Davis Thinking } analysis and interpretation
Why do we need another brand list? There are plenty of lists. Half the Internet seems to be made up of lists… and not exactly the, ahem, intellectual fare. So why did Davis add yet another list –the Davis Brand Capital 25 – to the pile?
Along with the rest of the country, I’ve spent the last few weeks paying attention to college basketball. First the conference tourneys, now the NCAA tournament. But this year is different. And not just because of the number of temporary glass slippers.
Inspired by Women’s History Month and International Women’s Day, the March Davis Brand Brief explores the relationship between brands and women. Which brands understand women and which ones have more work to do? Share your thoughts with us on Twitter. #womenandbrands
This month, Davis released the fifth annual Davis Brand Capital 25 (DBC 25), which evaluates brand management and performance comprehensively.
A few weeks ago, I attended the Atlantic World Foodways Conference at the University of North Carolina, Greensboro. The event was remarkable in quality and diversity of thought and an excellent example of partnerships between non- and for-profit organizations. In particular, The Fresh Market, a specialty grocer headquartered in Greensboro, is to be commended for co-sponsoring the event.
Last month I was invited to speak to a diverse group of professional women. I explored the idea of “women and ownership” from both a literal, economic standpoint (think: real estate), as well as experiential, personal and emotional standpoints (think: accepting opportunity and the consequences of our decisions). How, I asked the group, can we truly own our lives, embrace our choices, create opportunities and drive change? Moreover, how do we own change itself?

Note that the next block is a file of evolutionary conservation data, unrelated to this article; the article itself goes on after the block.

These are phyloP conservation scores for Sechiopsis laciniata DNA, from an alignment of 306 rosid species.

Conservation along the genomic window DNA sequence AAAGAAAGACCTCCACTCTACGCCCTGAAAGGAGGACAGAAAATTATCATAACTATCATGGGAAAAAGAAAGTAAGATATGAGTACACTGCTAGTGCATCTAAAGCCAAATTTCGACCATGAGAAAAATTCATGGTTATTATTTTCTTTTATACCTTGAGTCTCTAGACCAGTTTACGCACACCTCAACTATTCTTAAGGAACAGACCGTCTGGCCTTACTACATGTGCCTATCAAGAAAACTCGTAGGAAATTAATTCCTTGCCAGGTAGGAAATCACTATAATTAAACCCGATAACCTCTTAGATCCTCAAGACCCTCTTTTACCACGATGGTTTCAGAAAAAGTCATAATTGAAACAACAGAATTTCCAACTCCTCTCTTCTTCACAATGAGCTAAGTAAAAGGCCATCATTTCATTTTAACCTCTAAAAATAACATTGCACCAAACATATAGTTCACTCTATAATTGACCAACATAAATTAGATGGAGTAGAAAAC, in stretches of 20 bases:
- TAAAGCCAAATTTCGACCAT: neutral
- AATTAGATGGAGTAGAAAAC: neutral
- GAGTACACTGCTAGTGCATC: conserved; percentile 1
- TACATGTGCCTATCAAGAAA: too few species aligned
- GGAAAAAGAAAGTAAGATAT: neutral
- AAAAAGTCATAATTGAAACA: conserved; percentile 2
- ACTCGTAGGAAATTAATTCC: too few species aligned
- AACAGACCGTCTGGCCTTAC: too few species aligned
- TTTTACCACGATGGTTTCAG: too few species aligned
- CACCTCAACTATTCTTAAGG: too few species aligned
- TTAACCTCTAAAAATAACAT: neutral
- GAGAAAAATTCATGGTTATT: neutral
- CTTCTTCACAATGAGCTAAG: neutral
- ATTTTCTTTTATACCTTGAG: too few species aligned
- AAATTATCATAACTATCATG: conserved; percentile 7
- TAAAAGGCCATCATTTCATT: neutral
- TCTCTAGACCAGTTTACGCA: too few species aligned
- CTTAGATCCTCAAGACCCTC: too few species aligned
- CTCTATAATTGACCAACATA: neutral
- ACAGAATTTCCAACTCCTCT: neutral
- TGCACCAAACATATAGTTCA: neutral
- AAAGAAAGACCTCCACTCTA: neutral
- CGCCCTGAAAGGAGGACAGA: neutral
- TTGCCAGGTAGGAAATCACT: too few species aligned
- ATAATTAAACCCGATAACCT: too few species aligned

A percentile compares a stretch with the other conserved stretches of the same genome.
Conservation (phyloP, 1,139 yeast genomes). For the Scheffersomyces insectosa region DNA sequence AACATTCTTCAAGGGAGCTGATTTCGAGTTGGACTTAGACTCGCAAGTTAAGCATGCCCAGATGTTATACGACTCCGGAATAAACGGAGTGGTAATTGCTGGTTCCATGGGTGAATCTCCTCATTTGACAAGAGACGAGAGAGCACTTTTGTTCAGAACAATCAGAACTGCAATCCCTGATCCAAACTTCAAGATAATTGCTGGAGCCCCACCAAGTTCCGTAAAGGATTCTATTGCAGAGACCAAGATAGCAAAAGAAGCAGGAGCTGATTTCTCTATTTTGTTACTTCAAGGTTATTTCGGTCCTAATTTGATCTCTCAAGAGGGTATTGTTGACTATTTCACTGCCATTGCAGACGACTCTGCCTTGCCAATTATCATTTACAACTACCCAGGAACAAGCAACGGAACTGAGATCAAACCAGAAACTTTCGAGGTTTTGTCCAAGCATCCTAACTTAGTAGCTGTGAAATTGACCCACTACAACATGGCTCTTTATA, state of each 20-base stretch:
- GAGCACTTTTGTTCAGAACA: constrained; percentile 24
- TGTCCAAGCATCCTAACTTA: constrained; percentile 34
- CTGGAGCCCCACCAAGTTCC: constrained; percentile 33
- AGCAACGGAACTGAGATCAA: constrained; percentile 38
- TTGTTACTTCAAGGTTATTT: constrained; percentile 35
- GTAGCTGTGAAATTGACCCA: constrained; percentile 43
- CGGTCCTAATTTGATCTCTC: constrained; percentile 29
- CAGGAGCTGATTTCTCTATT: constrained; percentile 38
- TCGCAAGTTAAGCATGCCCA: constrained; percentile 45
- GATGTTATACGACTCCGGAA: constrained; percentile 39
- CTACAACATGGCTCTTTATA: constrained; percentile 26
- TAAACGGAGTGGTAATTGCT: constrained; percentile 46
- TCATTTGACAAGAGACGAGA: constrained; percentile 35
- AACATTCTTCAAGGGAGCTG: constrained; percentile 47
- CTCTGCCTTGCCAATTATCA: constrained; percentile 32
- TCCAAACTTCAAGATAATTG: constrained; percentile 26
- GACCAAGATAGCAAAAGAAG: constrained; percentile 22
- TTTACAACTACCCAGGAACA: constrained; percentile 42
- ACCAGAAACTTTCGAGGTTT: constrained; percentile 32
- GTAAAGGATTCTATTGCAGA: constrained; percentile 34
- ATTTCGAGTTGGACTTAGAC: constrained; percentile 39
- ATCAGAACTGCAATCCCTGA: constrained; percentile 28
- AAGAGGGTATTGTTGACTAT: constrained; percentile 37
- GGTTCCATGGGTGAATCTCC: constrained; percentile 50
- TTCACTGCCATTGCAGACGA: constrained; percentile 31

Davis Brand Capital today released the 2013 Davis Brand Capital 25 ranking, which evaluates brand management and performance comprehensively. It is the only annual ranking of companies that demonstrates overall, balanced approaches to managing the full spectrum of brand and related intangible assets, providing an indicator of total business strength and effectiveness.
Just a few years ago, Cisco predicted that 50 billion devices would be connected to the Internet by 2020. As we wrap up the first month of 2014, this prediction does not seem at all far-fetched.
The rise of the IOE is not just theoretical. Real dollars are pouring into the marketplace, adding fuel to the firestorm of data, reshaping our economy. Following the 2012 introduction of Google Glass and the popularity of health and fitness-monitoring wristbands, tech companies are introducing more wearable technologies. While designers are working out the kinks in how the technology looks and feels, research estimates that this will have whopping implications, as it becomes a $10 billion market by 2016.
Culturally, being outnumbered by devices has big implications for how we will live, work and communicate. From the bedroom to the tennis court, we like to know how we’re doing. Health and wellness technologies, especially, help consumers feel good (or, at least, a little better) and more in control. Looking to leverage this, several brands are stepping up their games.